NotesFAQContact Us
Search Tips
Back to results
ERIC Number: ED538974
Record Type: Non-Journal
Publication Date: 2012-Feb
Pages: 4
Abstractor: As Provided
Making Every Diploma Count: Using Extended-Year Graduation Rates to Measure Student Success. Updated
American Youth Policy Forum
States and districts are under increasing pressure to ensure all students complete high school in four years; however, many students who fall off-track on the way to graduation take longer than the traditional four years to earn a high school diploma or its equivalent. Unfortunately, those schools and districts serving overage, under-credit students, many of whom successfully complete high school beyond a four-year time frame, often are designated as "in need of improvement" due to low four-year graduation rates. In an effort to recognize schools and districts for their successful efforts to get struggling and out-of-school students back on-track to graduation, some states are beginning to gather five- and six-year graduation rates and are incorporating these extended-year rates into their accountability measures. States gathering such data are able to document increases in graduation rates when comparing four-year rates to five- and six-year rates. To ensure that schools' and districts' efforts to serve struggling and off-track students are recognized rather than discouraged, states should calculate and include five- and six-year high school graduation rates, in addition to four-year rates, in all graduation rate calculation used for accountability purposes. [This brief was written with Gateway to College National Network.]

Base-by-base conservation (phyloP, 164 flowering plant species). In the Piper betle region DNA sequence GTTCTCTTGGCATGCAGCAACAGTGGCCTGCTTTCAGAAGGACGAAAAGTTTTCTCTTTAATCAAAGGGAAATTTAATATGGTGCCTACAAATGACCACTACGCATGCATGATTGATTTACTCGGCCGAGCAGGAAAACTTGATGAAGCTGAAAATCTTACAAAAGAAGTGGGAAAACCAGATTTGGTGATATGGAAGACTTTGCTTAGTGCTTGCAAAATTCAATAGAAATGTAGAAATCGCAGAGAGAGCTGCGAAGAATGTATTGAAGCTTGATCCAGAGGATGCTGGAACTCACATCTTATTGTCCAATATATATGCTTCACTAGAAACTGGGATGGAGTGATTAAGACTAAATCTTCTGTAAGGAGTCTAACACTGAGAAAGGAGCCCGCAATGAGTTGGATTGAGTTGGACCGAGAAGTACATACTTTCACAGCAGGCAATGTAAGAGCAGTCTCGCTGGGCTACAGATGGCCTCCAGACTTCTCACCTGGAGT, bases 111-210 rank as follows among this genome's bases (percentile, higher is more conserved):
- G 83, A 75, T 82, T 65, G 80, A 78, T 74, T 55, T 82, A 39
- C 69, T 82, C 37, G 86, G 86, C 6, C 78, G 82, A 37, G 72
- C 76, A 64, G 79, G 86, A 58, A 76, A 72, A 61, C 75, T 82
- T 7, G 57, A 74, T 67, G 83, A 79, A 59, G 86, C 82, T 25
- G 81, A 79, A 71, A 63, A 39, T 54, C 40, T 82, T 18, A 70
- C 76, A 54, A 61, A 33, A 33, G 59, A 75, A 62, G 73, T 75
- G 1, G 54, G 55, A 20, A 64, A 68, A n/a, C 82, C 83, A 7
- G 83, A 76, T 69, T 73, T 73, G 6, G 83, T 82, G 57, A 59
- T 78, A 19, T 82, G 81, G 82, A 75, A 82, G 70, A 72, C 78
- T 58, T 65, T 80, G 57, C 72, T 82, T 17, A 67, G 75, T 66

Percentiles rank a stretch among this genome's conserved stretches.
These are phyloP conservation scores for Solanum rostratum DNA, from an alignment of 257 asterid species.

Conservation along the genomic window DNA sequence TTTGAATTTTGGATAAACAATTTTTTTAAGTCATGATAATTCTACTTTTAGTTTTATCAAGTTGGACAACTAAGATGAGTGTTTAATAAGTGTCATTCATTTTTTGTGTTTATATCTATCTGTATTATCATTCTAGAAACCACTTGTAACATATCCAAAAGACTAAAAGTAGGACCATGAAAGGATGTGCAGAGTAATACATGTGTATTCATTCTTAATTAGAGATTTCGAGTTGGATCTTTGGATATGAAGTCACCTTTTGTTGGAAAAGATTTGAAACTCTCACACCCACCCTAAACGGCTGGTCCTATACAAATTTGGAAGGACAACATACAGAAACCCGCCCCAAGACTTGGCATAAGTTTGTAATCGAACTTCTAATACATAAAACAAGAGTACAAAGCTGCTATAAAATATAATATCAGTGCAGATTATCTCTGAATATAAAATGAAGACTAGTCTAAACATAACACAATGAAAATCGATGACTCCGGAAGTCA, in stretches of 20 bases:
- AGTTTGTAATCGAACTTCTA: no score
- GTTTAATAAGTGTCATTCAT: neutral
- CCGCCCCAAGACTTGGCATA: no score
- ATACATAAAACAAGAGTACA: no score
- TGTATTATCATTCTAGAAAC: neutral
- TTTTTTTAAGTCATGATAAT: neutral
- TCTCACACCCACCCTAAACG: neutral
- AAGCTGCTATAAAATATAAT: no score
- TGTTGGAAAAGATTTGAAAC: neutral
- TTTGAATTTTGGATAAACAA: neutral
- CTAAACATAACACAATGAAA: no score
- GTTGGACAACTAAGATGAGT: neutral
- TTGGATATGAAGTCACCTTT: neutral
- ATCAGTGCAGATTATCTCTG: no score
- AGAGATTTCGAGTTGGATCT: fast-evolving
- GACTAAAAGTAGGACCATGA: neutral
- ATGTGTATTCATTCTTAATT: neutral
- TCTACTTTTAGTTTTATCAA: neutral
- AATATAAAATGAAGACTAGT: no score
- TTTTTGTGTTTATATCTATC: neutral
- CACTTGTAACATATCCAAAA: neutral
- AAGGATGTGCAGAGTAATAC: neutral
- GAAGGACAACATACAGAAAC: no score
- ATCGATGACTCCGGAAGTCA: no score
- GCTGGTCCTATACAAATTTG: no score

American Youth Policy Forum. 1836 Jefferson Place NW, Washington, DC 20036. Tel: 202-775-9731; Fax: 202-775-9733; e-mail:; Web site:
Publication Type: Reports - Descriptive
Education Level: N/A
Audience: N/A
Language: English
Sponsor: N/A
Authoring Institution: American Youth Policy Forum; National Youth Employment Coalition